Point and click adventure games were at one point a dominant genre but saw a steep decline in popularity once 3D graphics became mainstream. However, with digital stores available on practically every platform and the ease with which indie games can make their way to customers, these types of titles have seen something of a resurgence in recent times. Truberbrook is the latest point and click game to hit.
Truberbrook immediately sets itself apart from many other similar titles with its setting. Fans of adventure games who are familiar with titles such as Monkey Island, King’s Quest, or Grim Fandango know that these games typically take place in the same kind of places. Fantasy worlds and space stations are standard fare when it comes to this genre, as are bizarre out of this world locations. Where you don’t expect to find yourself is in a quiet German town in the 1960s.
The player takes on the role of Hans Tannhauser, a physicist from the United States who has found himself in the village of Truberbrook after he won a free trip in a mysterious lottery that he cannot even remember entering. This seemingly unassuming setting soon becomes far more interesting as you explore your surroundings and find that not everything is as it seems. A night time robbery sets off a chain of events that lead to a sci-fi mystery narrative, which starkly contrasts with the cosy environment where it takes place.
As the story plays such an important role it wouldn’t be fair to spoil any of the important plot points. What I can say is that there are some very fascinating ideas at play. Truberbrook definitely does enough to intrigue, pushing you forwards to find out exactly what is going on, but it also loses some focus as it draws to a conclusion. Don’t be surprised then if the ending leaves a slight sense of disappointment as it doesn’t truly tie everything together in a satisfying way.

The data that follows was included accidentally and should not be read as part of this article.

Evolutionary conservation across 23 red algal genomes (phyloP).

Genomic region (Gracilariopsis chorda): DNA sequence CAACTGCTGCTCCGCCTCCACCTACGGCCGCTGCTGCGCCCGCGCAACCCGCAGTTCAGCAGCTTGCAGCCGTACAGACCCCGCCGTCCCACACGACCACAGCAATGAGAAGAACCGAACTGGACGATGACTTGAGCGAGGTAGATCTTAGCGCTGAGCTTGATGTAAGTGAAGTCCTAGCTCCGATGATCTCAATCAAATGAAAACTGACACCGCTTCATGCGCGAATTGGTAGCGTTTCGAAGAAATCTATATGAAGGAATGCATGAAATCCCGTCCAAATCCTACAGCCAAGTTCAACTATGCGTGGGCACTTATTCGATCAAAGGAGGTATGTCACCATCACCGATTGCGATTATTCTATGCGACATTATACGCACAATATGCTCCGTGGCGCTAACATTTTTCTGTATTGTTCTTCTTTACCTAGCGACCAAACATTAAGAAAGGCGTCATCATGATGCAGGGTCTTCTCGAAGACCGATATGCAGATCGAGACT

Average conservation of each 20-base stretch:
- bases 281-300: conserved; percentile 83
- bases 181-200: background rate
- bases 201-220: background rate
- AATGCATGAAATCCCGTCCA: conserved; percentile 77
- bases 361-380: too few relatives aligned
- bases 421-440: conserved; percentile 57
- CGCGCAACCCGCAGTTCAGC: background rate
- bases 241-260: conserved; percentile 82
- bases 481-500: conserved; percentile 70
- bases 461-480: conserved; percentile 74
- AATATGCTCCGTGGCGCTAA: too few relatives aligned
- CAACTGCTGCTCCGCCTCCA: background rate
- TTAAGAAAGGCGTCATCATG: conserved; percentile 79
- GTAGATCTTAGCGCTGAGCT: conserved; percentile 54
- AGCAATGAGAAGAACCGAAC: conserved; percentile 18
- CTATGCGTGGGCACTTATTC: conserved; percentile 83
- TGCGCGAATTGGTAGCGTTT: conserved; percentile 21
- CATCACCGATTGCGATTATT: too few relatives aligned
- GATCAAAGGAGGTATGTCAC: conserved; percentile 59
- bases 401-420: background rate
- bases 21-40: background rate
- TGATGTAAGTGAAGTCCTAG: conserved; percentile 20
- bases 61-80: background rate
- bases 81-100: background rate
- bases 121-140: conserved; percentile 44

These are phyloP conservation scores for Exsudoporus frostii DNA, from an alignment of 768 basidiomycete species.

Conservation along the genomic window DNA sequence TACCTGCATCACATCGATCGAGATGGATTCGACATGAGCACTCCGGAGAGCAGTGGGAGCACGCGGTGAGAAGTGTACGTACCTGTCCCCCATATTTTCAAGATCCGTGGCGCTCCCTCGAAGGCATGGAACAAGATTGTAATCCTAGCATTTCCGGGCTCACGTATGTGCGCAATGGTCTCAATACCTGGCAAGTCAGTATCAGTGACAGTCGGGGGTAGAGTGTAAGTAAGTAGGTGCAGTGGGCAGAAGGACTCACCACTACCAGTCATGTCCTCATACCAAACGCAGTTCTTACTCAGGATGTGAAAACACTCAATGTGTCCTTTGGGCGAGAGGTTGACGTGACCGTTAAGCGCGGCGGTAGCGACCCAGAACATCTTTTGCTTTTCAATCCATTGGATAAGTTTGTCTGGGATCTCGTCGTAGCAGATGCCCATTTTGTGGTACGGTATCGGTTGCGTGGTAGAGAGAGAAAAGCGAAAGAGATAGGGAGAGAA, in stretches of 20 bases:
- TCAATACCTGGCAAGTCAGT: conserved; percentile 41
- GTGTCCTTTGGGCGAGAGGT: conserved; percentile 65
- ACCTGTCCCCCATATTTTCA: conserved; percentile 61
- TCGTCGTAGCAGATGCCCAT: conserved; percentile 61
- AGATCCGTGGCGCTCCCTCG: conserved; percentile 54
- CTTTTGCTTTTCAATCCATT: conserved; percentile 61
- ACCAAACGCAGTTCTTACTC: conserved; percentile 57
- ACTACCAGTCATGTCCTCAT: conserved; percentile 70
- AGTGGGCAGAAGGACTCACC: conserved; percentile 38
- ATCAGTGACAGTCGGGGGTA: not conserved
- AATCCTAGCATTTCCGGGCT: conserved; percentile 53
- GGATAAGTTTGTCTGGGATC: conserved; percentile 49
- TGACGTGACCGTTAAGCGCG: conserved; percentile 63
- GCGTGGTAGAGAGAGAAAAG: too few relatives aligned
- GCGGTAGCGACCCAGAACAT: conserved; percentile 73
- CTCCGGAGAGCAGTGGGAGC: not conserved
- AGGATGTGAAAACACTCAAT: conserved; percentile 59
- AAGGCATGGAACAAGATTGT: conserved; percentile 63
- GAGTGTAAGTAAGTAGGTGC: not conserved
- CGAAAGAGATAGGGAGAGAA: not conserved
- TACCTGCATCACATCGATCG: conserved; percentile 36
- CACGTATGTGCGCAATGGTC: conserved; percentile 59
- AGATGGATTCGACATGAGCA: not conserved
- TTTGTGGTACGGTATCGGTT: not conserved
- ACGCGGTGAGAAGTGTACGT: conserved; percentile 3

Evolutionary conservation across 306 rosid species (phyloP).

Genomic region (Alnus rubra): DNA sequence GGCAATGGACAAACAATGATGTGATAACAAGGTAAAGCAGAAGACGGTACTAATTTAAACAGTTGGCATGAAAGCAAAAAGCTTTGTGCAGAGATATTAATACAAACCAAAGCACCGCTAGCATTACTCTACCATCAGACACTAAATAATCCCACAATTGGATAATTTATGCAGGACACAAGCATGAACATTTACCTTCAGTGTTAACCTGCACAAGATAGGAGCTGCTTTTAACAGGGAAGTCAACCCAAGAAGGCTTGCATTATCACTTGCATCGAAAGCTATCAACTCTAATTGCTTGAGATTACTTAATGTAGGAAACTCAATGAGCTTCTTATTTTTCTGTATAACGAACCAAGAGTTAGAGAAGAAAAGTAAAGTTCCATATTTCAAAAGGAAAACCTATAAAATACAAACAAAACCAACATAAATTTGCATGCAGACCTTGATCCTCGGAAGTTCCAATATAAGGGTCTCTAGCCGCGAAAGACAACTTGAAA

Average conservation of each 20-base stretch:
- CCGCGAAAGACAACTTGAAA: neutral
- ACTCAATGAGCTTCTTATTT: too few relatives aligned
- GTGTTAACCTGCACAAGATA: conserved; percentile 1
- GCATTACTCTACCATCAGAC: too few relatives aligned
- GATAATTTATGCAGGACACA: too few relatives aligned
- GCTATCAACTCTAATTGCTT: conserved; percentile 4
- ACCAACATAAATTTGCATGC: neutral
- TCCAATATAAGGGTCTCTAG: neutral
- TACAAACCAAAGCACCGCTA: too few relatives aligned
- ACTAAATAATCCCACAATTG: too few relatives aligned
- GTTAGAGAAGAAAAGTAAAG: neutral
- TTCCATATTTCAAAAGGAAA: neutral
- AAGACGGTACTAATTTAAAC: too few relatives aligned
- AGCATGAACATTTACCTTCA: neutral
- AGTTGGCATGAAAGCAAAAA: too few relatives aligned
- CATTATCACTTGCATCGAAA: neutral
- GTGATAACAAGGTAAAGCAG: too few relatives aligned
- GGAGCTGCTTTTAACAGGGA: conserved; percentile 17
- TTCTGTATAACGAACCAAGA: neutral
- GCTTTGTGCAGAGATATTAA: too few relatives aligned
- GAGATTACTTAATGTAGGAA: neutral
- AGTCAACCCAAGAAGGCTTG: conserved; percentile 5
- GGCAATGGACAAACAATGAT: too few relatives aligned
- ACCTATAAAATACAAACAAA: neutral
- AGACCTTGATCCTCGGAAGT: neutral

Thankfully, the developers have put the work into other areas to create a pleasing experience. Almost everything that appears on screen has been thoughtfully created with a sense of humour so that even the fairly inconsequential quest items you come across will draw a wry smile. It is the characters you encounter Truberbrook that more than make up for any deficits in the story, though. Each have their own backstory that you can explore through dialogue prompts. Although it isn’t necessary to do so, it adds plenty of depth to the world and gives the appearance that these are genuine people inhabiting a living world. I regularly found myself just leisurely talking to the inhabitants of Truberbrook to find out everything I could about their lives.
Those familiar with point and click adventure games will recognise all of the gameplay in Truberbrook as it plays very much like the classics. Yet, it can also be picked up by almost anyone without any difficulty. This is because the developers have removed many of the genre’s more annoying elements. For example, items will automatically combine together in your inventory to solve certain puzzles rather than leaving you to try endless combinations that may or may not work.
Another welcome inclusion is a button, which is mapped to RB on Xbox One and shows everything on screen that you can interact with. You might think this makes things too easy, but what it really does is just remove the tedious searching of each location for that one particular item you need to progress. Of course, it doesn’t show you where to go or what to do, so it doesn’t entirely take away from the challenge. Outside of these two additions, gameplay is what you would expect: Talk to the various characters you find in the town and collect the required objects to progress through the story.